EIFF: Year Of The Dog review

Year of the Dog was the first movie Carl watched at the Edinburgh Film Festival. Typically, we've put it up in the wrong order. But never mind - the point is, was it any good?

It’s my first movie of the festival. I sit down to enjoy something that is hopefully a quirky, but not too quirky, comedy, when Mike White walks out. Being new at this, my head instantly explodes into “OMG, OMG, IT’S MIKE ‘SCHOOL OF FRIGGIN ROCK’ WHITE”. He says hello, I calm down, and am now ready to watch.

A nice looking movie opens up and we see Peggy (Molly Shannon) going around with her dog in tow, in lots of different situations, including falling asleep with each other. So, the jist of the movie is about dog lovers, right? Wrong. I’m not going to give everything away, but the dog does die pretty early on. The movie is essentially about how this woman, now alone, copes with the loss and the emotional journey she is sent on as the movie progresses.

Don’t look too much into that last sentence though, as Year Of The Dog is hilarious. There are moments of pure comedy genius and utter depraved lunacy as well as a brilliant supporting cast.

Talking of the rest of the cast, there’s the fantastic John C. Reilly as Al the next door neighbour and potential love interest, seemingly sweet, but with an asshole hidden underneath, and the even better Peter Sarsgaard as another love interest Newt, a sweet and brilliantly played intelligent vegan. As well as these two there is the fantastically depressed Josh Pais as Peggy’s Boss Robin, the super-happy gossipy best friend Layla played ecstatically by Regina King and Peggy’s completely oversensitive brother and his wife, played superbly by Thomas McCarthy and Laura Dern, who’s last outing Inland Empire gained a zero mark from myself.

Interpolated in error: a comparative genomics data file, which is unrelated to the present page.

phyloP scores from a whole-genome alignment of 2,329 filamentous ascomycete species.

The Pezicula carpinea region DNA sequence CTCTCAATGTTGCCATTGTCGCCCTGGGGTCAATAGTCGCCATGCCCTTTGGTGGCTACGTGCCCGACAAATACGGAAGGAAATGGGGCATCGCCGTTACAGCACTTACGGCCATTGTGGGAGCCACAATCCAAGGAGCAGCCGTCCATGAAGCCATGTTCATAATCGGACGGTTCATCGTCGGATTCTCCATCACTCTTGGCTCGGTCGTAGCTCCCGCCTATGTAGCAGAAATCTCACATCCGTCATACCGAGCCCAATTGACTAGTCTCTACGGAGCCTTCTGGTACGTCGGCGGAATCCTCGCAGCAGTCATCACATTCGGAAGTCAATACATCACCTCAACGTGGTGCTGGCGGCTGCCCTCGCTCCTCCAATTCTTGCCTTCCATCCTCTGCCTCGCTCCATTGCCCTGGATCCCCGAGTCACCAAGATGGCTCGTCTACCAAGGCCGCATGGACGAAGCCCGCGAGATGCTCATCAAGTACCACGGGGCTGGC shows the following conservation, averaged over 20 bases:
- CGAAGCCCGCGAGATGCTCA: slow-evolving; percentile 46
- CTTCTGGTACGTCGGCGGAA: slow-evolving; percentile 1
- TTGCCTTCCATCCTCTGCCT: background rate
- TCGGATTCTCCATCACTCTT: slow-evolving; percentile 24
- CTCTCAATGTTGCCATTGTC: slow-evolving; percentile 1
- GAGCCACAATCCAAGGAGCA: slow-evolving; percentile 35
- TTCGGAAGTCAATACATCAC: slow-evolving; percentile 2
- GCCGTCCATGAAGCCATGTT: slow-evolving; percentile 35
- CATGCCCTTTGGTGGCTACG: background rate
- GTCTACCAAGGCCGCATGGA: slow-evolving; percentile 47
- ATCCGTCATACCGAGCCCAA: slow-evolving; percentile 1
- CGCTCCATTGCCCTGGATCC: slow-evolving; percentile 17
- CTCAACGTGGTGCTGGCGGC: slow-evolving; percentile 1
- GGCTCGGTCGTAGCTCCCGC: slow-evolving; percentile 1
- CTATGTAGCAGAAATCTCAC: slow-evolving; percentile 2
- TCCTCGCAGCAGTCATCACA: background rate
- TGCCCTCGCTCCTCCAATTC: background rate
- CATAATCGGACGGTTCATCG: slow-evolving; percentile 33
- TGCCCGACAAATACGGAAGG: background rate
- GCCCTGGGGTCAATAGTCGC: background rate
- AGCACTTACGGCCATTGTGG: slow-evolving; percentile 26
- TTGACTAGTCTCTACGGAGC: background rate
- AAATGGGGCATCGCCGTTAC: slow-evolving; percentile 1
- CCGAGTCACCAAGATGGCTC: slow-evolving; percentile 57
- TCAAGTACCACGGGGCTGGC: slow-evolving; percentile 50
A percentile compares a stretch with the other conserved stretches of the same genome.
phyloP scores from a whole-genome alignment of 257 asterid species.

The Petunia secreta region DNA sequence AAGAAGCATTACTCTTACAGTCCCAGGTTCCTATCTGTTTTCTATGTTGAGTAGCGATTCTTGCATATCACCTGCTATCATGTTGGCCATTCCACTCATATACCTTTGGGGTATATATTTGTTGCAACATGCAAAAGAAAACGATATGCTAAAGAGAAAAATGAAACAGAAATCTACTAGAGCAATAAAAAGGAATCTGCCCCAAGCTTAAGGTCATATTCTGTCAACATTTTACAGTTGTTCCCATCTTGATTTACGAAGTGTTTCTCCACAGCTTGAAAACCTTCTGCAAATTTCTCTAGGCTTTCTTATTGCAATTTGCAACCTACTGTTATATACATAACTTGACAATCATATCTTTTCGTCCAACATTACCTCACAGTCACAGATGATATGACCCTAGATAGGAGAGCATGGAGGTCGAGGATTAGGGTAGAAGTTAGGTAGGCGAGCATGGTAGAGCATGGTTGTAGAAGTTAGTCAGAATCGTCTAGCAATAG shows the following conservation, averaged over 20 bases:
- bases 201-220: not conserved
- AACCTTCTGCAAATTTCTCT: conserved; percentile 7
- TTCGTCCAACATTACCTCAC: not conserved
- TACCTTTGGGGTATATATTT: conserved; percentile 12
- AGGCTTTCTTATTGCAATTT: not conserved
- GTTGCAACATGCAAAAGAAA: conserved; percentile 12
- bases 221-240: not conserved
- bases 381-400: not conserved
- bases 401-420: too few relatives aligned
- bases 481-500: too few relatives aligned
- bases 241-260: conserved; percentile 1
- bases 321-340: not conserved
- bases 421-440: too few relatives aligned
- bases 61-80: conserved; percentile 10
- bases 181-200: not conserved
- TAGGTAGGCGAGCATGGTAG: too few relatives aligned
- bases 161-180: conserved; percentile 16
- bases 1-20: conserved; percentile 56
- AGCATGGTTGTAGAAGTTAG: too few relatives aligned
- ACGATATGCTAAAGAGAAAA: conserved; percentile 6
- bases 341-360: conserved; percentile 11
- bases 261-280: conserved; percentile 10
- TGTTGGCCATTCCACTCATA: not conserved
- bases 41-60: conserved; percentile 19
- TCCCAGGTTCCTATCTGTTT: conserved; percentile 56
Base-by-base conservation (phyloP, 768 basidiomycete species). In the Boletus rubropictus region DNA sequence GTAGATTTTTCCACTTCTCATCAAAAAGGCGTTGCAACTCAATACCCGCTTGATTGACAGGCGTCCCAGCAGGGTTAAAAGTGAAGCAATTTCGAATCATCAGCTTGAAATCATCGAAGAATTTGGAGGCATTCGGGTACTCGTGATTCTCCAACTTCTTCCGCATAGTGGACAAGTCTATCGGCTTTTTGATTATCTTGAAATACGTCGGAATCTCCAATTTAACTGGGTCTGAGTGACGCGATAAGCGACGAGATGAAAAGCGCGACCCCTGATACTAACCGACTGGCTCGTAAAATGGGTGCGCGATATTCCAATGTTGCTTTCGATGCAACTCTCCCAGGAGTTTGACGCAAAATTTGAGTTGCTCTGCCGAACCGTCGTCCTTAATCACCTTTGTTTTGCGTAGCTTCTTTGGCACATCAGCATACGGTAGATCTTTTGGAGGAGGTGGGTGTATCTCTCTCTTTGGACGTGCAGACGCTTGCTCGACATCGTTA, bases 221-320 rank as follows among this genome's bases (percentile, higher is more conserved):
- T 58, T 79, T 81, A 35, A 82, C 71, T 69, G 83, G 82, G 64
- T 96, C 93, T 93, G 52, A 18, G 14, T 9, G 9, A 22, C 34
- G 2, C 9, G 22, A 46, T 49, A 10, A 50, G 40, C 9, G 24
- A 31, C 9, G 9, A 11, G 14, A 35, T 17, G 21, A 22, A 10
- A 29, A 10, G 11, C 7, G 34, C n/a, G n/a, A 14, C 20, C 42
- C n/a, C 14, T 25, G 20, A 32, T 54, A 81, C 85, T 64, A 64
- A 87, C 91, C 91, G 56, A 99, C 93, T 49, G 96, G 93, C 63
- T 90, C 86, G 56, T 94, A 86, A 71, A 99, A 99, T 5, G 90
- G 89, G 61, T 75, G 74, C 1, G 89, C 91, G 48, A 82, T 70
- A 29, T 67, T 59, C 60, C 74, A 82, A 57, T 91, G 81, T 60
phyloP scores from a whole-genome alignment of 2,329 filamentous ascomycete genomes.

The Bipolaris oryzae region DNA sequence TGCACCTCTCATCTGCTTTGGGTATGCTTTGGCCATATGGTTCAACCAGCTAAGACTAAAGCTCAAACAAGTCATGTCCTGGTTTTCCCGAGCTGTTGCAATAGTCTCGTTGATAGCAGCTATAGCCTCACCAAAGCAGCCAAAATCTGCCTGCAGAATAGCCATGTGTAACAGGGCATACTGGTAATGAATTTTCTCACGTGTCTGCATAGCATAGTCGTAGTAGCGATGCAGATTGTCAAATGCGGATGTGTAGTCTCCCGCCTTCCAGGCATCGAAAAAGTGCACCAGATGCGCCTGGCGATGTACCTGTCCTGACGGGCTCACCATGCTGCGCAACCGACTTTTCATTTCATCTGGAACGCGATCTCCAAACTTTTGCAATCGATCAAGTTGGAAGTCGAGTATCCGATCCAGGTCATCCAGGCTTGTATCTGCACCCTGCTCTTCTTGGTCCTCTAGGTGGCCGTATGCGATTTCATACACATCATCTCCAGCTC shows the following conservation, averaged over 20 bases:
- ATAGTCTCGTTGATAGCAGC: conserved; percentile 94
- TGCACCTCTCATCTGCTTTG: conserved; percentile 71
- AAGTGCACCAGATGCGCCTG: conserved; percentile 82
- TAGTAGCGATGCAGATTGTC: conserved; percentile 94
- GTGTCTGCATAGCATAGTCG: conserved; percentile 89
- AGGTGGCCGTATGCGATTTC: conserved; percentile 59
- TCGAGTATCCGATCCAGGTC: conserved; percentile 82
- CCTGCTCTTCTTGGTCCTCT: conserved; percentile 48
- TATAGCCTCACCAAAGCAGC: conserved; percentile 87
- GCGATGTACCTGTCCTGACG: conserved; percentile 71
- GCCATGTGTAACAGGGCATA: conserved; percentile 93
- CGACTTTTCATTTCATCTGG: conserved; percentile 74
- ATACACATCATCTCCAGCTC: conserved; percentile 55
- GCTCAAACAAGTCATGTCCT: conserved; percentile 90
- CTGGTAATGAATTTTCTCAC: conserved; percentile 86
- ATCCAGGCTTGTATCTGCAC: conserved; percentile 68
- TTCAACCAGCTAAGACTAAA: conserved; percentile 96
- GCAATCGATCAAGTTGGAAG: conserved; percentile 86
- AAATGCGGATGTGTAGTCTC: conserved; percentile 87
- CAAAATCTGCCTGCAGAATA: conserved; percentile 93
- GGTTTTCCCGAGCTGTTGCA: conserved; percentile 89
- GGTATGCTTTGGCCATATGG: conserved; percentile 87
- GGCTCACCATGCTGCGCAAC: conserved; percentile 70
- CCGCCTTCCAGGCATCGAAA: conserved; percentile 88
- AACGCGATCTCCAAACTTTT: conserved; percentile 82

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The cast is fantastic, the story is very well played out and the direction drops you right in, with comparisons to Garden State and Peep Show flowing to my head. Year Of The Dog is a brilliantly funny movie and was a great way for me to start the festival. Now, its flaws. Well, to be honest, it doesn’t really have any, it’s just that with that particular story, it could be portrayed exactly as it is and not much further. The end is spectacular, and while not glamorous or wishful, it is the best outcome, and the most potent one. It’s not the best movie of all time, and there is humour contained in the movie that not all audiences would laugh at, which means it will see limited success at the box office, but high success in audiences that venture out to see it.

In conclusion, it is a great movie, and one that I will add to my DVD collection as soon as possible. Mike White has again proved himself as a scriptwriter, but has now added ‘director’ to the list of things he is brilliant at.


4 out of 5